Friday, September 4, 2009

Medical Identity Theft is on the Rise

According to the Identity Theft Resource Center (ITRC), medical identity theft is on the rise as health insurance fraud becomes more common. NetworkWorld reports that, according to an ITRC study of 2008 identity theft victims, 67 percent had been charged for medical procedures they hadn't received and 11 percent were denied health or life insurance for unexplained reasons--possibly because of incorrect information resulting from fraudulent insurance claims. The NetworkWorld article includes a summary of the worst medical data breach incidents from 2009, including: Virginia Department of Health Professions hack (8 million+); Peninsula Orthopaedic Associates robbery (100K) and Moore's Cancer Center hack (30K).Full Story

Most companies hold personal medical information on their staff for purposes of health insurance, incident reports, cafeteria plans, and so forth. It was only about two years ago that there was a general concensus among professionals that medical identity theft was largely overstated despite warnings that it was largely underreported. Medical identity theft is by far the most difficult type of the crime due to far reaching implications. When medical information is used a lot of databases are automatically updated from insurance claim databases such as MIB, to hospital and doctor records. Blood types and allergy histories can be incorrect in records. When medical procedures are performed this can also effect credit worthiness if bills go unpaid, suits are filed by creditors, criminal files can be opened, in short the misuse of medical information can result in the corruption of dozens of types of records.

What we see in medical database breaches such as the ones above is only part of the puzzle.
Everyone needs to consider the restoration of medical records and legal representation when evaluating identity theft services.

1 comment:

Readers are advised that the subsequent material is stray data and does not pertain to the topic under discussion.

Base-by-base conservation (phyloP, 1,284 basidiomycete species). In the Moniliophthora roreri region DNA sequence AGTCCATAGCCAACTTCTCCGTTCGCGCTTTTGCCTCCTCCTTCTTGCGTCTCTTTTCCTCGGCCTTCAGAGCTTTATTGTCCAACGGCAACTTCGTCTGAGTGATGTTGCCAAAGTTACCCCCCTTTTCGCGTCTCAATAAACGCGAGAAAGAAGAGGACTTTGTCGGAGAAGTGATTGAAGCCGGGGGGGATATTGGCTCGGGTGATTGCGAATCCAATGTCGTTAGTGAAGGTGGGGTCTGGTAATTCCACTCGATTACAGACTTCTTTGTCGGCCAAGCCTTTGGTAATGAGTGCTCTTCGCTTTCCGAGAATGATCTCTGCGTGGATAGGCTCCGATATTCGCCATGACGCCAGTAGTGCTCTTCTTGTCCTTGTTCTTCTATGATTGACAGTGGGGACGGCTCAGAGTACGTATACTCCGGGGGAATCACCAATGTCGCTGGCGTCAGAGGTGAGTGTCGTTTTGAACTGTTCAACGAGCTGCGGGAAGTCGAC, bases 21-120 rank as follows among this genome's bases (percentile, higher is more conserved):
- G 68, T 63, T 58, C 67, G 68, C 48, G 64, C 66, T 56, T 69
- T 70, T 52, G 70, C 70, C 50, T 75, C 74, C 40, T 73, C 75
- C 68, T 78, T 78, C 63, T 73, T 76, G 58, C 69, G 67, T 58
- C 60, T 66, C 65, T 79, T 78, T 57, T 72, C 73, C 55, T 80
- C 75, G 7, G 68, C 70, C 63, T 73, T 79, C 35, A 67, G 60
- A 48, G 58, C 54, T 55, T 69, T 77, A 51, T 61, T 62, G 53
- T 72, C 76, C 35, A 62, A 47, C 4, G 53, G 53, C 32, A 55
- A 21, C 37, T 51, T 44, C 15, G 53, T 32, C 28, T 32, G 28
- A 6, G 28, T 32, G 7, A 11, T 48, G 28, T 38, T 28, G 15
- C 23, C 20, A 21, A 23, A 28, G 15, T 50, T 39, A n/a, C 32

Anonymous said...

The MIB has a good webpage,
This explains the role of the MIB. While the MIB does not have many large employment insurance groups using its services such as blue cross blue shield and so on. They have customers that provide individual plans of insurance such as life and health. These people makeup a small percentage since most people get insurance from work, the government, or do not have a plan. There is a bogus scenario of a person to whom would come into a hospital to be treated while being unconscious and the hospital personnel looking their information up in the MIB database. The MIB database is not accessible in reverse and does not contain blood types, allergies etc. Each hospital and clinic have their own records unless the place of treatment is in a group of clinics or hospitals under what is called a ministry of hospitals. We are far from a time where your hospital records will be available from any hospital to another. This is due to Many political and computability issues of databases, etc. If you receive a bill reguardless to when you find out you can dispute it and it is the hospitals responsibility to prove it was your bill. After you sign a affidavit of id theft to them I would say you have no liability for the bills. If your credit is being affected or your being pursued for bills you can contact an attorney who will help you under consumer law.